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Nina Ahn

Meet the next generation of Korean photographers

The new wave of Korean photography is wild, fresh and daring in all the right ways

To celebrate the launch of our new Korean sister site which went live this weekend, today we're investigating the cultural influence and innovation of the country's most exciting creatives. Explore the world of K-pop with new interviews with B.A.P, Taeyang and 4minute, meet Snowpiercer actress Ko Ah-sung and take a look at North Korea's life online. Check back here for more throughout the day.

South Korea’s moment has been extended indefinitely. The younger generation is shaking off some of the rigid constraints of previous decades while enjoying the fruits of global economic success. Hallyu, the Korean pop culture wave is looking more like an ocean teeming with pop icons and drama stars like G-Dragon, Girls Generation and rising stars like Neon Bunny. It’s amazing to think that a mere thirty years ago, South Korea was in the grip of a dictator and reeling from a destructive war that bred poverty and devastation. But in the past decade or so, Western culture has brought with it fashion, hip-hop, and the works of Juergen Teller, Terry Richardson and Ryan McGinley. Like most foreign customs, Koreans took it and made their own. 

This is most apparent by looking at the work of some of Korea’s best photographers today. Sexy, daring and honest, they push the envelope to reveal their lives, sexuality and bodies. For centuries, the Korean peninsula was known as the hermit kingdom – but thanks to photography, we are getting up close and personal with this generation of young Koreans.


Hasisi Park is the darling of Western publications: once a muse and subject, she's now established herself as a multimedia artist and studio photographer. We’ve had a crush on her ever since her sweetly provocative image, portrayed in photos with ex-boyfriend Jackson Eaton began making waves on the internet. The momentum hasn’t stopped for Hasisi, now a studio photographer shooting for eccentric Korean labels like The Centaur and snapping portraits of K-pop idols. Hasisi’s portraits are intimate without being stuffy; they're also beautiful to look at. Appropriately, Hasisi’s favorite subjects are "pretty ones. Whatever looks pretty to me... and of course I try to get a story out of them or the other way around, it makes the pictures even more rich." But it might make for some awkward conversation if a boyfriend's dad ever googles her. As she bashfully says of the last time this happened: "There were heaps of naked me!"


Kim Tae Kyun, otherwise known as Less, epitomizes the glamorous world of fashion and modelling that every Korean girl aspires to. He chose his moniker after realizing that his intention was to, as he puts it, "capture images that reveal and at the same time, nullify and extinguish or lessen the many boundaries between the young and the grown". Lately he’s shot album covers for K-pop musicians, including Boa, Super Junior, F(x), Shinee, Brown Eyed Girls, and IU to name a few. Anyone who knows K-pop can tell you that’s pretty impressive.

Less became a photographer because he had the notion that “moments which seemed difficult for me to experience were kept within photographs". He asks some of the most famous celebrities in Korea to be playful, even coy – something he achieves by getting them to talk to him as much as possible. That kind of intimacy is rare, but it’s apparent that his subjects trust in his vision.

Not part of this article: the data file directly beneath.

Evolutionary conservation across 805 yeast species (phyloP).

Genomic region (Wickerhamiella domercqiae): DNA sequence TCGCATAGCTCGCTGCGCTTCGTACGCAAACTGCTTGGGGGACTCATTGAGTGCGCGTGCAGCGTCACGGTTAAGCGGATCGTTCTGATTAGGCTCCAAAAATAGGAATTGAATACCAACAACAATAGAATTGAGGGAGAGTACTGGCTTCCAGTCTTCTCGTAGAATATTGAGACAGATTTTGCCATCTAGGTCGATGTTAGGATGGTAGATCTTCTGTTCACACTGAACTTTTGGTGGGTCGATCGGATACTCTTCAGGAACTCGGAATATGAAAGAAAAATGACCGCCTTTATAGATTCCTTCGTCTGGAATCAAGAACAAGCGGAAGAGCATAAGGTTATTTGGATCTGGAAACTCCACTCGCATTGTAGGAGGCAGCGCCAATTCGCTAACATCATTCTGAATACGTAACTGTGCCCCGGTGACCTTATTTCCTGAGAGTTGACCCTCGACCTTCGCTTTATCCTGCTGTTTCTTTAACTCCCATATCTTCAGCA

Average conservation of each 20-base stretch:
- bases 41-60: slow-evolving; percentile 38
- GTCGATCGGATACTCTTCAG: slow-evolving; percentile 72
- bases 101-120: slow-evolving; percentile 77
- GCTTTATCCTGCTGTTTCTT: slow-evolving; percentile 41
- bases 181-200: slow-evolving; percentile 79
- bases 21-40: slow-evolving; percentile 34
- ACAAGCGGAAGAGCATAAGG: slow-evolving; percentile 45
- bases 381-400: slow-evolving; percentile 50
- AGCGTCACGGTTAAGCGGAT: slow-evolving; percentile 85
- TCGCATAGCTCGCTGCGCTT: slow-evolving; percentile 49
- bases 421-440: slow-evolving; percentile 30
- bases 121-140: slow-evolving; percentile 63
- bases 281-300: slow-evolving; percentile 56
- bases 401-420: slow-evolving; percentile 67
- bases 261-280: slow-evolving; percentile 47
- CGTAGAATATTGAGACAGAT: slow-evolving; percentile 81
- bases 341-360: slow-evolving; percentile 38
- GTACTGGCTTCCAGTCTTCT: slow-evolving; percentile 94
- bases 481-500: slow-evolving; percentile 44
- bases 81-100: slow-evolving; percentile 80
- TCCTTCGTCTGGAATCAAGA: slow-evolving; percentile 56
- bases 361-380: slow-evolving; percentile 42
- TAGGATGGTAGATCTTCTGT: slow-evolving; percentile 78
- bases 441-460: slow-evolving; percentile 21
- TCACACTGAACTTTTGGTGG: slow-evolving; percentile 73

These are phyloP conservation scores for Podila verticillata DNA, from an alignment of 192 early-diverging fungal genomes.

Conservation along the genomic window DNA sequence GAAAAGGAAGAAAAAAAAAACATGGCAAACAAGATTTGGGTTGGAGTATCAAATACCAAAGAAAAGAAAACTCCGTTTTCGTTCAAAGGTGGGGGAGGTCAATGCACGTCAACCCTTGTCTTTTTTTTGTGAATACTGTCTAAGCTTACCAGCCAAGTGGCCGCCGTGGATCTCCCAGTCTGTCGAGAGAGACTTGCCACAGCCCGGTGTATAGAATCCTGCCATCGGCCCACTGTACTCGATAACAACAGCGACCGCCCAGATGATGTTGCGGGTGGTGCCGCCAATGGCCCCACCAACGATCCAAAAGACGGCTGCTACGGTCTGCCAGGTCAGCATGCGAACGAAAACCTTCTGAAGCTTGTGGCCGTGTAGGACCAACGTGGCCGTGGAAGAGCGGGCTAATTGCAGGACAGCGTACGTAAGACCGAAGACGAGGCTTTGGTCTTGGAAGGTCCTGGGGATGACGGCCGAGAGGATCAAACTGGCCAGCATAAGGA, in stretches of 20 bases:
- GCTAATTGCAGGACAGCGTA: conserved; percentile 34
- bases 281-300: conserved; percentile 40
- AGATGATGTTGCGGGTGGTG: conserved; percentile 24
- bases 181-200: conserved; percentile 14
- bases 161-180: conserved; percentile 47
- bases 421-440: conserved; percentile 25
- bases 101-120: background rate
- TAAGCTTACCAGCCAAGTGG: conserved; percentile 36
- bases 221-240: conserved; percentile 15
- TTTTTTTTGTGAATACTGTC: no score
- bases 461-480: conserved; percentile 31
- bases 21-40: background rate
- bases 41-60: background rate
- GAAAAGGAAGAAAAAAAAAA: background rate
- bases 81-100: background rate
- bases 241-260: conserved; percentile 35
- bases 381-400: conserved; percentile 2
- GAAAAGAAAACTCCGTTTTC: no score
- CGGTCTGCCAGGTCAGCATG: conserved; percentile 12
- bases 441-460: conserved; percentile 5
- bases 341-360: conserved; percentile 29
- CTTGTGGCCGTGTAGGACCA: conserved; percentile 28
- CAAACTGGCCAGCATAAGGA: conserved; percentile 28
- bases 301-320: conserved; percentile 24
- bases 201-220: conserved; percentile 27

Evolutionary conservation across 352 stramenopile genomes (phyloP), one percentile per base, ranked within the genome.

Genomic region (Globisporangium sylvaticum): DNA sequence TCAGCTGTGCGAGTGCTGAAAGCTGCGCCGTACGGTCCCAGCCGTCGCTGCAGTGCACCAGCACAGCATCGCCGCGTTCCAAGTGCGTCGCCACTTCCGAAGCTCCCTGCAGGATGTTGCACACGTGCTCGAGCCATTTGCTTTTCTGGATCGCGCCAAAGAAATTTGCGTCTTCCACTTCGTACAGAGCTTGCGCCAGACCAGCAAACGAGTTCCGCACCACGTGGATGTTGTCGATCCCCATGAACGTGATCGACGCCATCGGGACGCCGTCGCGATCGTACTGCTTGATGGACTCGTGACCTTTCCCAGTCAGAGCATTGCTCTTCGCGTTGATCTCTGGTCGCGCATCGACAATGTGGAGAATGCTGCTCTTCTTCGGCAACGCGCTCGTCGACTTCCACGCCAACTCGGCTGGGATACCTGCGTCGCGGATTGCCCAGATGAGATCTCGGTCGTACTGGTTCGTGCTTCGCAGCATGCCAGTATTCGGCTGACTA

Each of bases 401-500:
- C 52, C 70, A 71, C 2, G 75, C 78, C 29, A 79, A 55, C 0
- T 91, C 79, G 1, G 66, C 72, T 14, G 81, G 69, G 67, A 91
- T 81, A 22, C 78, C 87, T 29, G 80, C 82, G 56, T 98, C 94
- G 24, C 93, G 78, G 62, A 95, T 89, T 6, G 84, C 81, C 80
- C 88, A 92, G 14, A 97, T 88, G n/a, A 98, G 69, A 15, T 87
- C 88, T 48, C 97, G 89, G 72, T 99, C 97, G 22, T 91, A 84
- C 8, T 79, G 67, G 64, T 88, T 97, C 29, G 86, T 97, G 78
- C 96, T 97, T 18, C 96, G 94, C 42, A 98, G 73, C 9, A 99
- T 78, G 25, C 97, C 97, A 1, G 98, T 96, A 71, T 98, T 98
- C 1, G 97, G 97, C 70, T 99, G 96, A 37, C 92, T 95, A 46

As a teenager in Seoul, Ji Yeo worked a part-time job in order to save up for plastic surgery. “My goal was to have surgery on my whole body as soon as I graduated from high school,” she says. In and out of consultations, she saw the toll that societal pressures took on young women as they went in and out of surgery, often getting multiple procedures at once. Inspired and emboldened, Ji Yeo embarked on her internationally acclaimed photographic series the Beauty Recovering Room, which interrupts the usual before-and-after plastic surgery narrative by depicting women recovering from surgery. "The reason I started this project was because I had my own self esteem issues," she says. "In high school my only goal was to become pretty.” Ultimately, Ji Yeo decided against going under the knife, but that hasn’t stopped her from charging ahead with her message. 


Korea’s youth are also reflecting on life, pondering big life decisions and sometimes delaying cultural norms like marriage in order to go after their dreams. Nina Ahn captures precisely this dreamy world with her sharp but thoughtful photography. Unlike most aspiring artists in Korea, Nina didn’t attend a competitive art school. "I bet if I studied arts I couldn't stand competitive art school students," she says. "Until now photography is just joyful hobby to me." 


Growing up, Aston (or Husumu as he's better known) enjoyed taking photos while on trips with his family. Now Hsusmu just goes out to clubs with friends and takes pictures. "Koreans love alcohol," he says. Sometimes shooting what happens throughout the night even helps him and his friends remember what went down. The hip-hop inspired young things in his photos are decked out in oversized jackets, baseball caps, and bling. "I love alcohol," Husumu says, "and I love to play, love music – especially hip-hop. And of course I love to shoot. Where can I do all that? The club, that's the best spot to do all of that. People are cool there 'cause they are drunk and easy to shoot."